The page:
A few weeks ago my boss approached me and asked if I would be interested in attending a 4 day long collaboration meeting for an experiment being conducted at Fermilab, Mu2e. Without hesitation and without knowing what the experiment was, I said yes. My rather blind enthusiasm was, apparently, amusing to my boss who laughed but agreed to sign me up. Having just returned from Fermilab, I can confidently say that this initial enthusiasm was well deserved.
In the days leading up the event, I fretted over every little detail. I read up on the experiment, I briefed myself on particle physics basics, and most importantly, I carefully selected an outfit for each day. (It turns out my latter efforts were unnecessary because physicists, who are very casual people anyway, have more pressing concerns than whether gold earrings go with an outfit better than silver. Dully noted.)
The Mu2e experiment’s purpose is to observe the conversion of a muon to an electron and nothing else. This specific conversion is extremely unlikely as predicted by the standard model (which usually predicts the muon decaying into an electron and two neutrinos), so observing such an event would help validate theories dependent on this type of conversion that go beyond the standard model. Going outside the standard model is necessary for understanding many currently unexplained phenomena in physics, such as the existence and prevalence of dark matter and energy.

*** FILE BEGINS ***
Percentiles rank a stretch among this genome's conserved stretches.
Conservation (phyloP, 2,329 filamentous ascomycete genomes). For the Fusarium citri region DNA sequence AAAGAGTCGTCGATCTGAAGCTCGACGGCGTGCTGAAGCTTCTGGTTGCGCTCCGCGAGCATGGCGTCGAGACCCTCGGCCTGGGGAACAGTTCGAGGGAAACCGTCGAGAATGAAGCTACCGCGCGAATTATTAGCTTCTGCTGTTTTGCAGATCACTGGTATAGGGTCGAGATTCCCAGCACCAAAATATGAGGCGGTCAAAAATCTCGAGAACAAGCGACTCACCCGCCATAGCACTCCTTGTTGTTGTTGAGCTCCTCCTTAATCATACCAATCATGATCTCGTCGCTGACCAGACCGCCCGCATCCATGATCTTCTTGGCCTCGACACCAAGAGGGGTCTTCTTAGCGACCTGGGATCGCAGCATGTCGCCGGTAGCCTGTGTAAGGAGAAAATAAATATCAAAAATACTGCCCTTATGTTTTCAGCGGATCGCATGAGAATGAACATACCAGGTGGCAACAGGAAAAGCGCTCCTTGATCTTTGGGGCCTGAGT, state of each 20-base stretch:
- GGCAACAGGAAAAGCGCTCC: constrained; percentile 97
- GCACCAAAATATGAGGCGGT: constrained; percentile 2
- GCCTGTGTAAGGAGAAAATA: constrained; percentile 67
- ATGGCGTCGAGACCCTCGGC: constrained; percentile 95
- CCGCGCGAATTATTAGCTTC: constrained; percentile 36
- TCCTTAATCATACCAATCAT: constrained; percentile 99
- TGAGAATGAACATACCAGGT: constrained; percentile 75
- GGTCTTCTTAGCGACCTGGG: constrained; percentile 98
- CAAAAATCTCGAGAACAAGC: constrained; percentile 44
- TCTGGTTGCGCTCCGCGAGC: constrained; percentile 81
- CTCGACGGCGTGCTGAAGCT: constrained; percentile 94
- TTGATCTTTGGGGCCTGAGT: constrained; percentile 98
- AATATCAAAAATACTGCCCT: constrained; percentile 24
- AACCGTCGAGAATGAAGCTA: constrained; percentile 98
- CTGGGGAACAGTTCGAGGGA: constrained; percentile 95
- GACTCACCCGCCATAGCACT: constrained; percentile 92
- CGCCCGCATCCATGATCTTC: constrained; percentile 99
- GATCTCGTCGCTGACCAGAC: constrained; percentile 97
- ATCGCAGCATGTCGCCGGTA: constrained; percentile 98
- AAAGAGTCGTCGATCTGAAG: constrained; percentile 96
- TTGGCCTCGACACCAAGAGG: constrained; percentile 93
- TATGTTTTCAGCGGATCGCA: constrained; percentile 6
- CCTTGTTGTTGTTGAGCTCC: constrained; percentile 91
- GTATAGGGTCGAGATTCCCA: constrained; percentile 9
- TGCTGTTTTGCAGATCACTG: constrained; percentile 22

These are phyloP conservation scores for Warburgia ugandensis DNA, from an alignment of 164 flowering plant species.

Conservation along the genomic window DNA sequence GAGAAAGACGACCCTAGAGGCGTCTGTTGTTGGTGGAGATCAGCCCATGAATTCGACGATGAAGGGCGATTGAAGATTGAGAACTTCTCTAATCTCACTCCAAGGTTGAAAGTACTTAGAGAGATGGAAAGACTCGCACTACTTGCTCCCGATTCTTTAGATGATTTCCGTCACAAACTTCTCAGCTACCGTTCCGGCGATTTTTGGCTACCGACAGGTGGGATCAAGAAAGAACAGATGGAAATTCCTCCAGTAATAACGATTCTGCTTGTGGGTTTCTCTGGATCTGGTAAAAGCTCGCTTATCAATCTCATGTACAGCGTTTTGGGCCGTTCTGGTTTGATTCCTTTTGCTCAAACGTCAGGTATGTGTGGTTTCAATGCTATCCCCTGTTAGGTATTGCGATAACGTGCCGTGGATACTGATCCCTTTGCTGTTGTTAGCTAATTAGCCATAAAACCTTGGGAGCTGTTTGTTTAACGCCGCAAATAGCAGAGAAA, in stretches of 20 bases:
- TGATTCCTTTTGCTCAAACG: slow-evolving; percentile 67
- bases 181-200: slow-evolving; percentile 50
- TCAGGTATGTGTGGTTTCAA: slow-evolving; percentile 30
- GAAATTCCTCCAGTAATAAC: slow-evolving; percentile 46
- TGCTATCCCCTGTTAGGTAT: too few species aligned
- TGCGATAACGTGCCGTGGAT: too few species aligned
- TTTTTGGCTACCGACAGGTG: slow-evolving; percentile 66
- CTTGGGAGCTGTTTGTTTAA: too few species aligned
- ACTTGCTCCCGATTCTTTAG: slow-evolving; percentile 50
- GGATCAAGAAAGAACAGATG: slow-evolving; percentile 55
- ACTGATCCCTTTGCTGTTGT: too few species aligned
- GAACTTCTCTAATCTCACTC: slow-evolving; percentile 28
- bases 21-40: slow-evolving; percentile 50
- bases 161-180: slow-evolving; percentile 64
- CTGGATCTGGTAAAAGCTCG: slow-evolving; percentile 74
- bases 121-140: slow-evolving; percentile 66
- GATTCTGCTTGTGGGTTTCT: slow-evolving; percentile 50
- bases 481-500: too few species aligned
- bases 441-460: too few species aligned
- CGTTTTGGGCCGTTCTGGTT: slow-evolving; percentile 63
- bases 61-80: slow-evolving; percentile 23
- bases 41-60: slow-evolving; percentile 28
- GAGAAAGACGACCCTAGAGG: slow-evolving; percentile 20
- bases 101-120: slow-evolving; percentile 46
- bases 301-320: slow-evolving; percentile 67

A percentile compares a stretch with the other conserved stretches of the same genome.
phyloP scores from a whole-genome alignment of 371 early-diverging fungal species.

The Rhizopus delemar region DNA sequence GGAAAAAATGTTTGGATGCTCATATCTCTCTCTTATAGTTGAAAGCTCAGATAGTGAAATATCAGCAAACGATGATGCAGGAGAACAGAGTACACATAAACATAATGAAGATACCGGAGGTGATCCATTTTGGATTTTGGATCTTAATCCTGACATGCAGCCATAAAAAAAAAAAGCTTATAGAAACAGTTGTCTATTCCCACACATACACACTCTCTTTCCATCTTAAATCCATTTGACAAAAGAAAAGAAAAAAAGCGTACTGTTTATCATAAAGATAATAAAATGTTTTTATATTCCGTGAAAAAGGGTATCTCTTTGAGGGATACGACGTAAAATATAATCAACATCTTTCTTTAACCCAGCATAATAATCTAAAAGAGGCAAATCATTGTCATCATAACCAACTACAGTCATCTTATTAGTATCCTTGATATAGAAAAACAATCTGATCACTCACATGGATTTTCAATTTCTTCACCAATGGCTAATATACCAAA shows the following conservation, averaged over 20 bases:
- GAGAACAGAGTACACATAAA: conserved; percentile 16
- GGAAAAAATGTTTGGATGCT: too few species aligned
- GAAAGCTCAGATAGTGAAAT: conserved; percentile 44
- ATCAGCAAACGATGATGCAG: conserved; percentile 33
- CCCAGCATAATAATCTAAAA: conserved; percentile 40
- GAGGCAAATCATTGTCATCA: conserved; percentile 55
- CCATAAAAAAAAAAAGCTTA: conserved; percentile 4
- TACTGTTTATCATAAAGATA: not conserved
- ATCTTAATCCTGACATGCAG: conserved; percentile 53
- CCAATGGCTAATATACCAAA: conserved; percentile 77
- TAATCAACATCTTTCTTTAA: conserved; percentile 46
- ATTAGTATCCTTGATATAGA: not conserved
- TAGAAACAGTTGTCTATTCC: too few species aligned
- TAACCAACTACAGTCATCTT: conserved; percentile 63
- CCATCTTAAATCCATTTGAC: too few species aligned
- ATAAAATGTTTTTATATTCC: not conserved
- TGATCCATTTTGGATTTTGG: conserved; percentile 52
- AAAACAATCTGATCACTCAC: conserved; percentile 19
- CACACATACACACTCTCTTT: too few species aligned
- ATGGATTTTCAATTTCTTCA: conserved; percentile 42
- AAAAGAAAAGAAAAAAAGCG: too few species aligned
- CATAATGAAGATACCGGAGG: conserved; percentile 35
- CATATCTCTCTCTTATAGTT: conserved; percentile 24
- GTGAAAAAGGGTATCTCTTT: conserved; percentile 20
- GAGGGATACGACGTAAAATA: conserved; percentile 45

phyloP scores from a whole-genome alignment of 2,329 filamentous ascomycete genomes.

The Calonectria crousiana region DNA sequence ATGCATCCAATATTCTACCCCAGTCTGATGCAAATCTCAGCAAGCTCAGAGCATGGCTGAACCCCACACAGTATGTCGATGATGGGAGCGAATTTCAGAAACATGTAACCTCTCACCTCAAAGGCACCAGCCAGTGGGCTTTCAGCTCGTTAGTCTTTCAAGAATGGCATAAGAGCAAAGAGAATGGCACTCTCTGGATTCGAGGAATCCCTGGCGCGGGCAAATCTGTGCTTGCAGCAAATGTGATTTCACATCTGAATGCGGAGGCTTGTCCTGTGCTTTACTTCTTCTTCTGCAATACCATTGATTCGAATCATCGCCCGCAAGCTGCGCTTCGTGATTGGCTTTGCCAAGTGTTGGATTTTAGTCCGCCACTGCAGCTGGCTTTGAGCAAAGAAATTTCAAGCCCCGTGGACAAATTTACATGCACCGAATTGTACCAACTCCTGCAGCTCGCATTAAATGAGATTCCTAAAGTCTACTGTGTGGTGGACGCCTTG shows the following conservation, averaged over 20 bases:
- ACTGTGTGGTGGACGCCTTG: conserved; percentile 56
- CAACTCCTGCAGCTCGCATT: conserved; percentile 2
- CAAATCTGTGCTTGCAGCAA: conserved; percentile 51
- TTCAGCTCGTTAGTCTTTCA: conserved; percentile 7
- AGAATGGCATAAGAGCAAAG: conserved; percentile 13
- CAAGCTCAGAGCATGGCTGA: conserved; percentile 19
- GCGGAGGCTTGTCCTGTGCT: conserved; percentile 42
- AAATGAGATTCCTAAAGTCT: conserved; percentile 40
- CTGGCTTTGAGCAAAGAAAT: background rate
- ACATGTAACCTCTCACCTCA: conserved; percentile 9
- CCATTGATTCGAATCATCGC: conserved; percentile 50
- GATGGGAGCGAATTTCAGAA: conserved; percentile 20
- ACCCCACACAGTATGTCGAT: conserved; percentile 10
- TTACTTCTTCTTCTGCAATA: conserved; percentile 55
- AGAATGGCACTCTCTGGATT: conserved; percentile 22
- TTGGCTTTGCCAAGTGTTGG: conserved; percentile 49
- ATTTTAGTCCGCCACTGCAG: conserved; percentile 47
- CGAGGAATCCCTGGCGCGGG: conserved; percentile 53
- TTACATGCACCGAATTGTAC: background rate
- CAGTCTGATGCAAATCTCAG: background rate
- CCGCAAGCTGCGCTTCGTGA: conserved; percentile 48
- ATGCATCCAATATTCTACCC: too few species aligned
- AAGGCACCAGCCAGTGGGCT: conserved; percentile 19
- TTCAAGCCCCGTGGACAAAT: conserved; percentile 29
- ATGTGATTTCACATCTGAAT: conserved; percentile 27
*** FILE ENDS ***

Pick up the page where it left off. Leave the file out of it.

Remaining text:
The first two days of the collaboration meeting, which consisted of “workshops” were pretty boring. Workshops are smaller meetings where people working on specific aspects of the experiment get together and discuss challenges, progress, and future plans. Since the collaboration was been around for a few years already, the finer details were focused on, and the bigger picture was left out. We spent most of our time at the tracker workshops. The tracker is focused on recreating the trajectory of electrons that potentially came from a decayed muon, and, from that, figuring out its momentum.
After two days of workshops, the entire collaboration congregated in a big lecture room and a representative from each sub-team of the experiment updated the rest of the collaboration on the progress made in the workshops. Afterwards, the floor opened for questions or concerns. Everything was extremely civil and respectful, and I was struck by how constructive disagreements could be. I got the impression that, at the end of the day, creating the best experiment is what everyone was really after. This is refreshing in a time when everything seems to get political in some way or another.
I also had the opportunity to interact with more scientists and everyone was extremely welcoming and supportive. On the last day I toured the building where the experiment would be built. An engineer, Dave, showed me and a few others around and I was amazed by the vastness of the building. There is so much that is going into learning more about these tiny particles. I am so excited to be working on this collaboration, and to be involved during this crucial stage. I also feel so lucky to be surrounded by people who will go to great lengths to know the truth.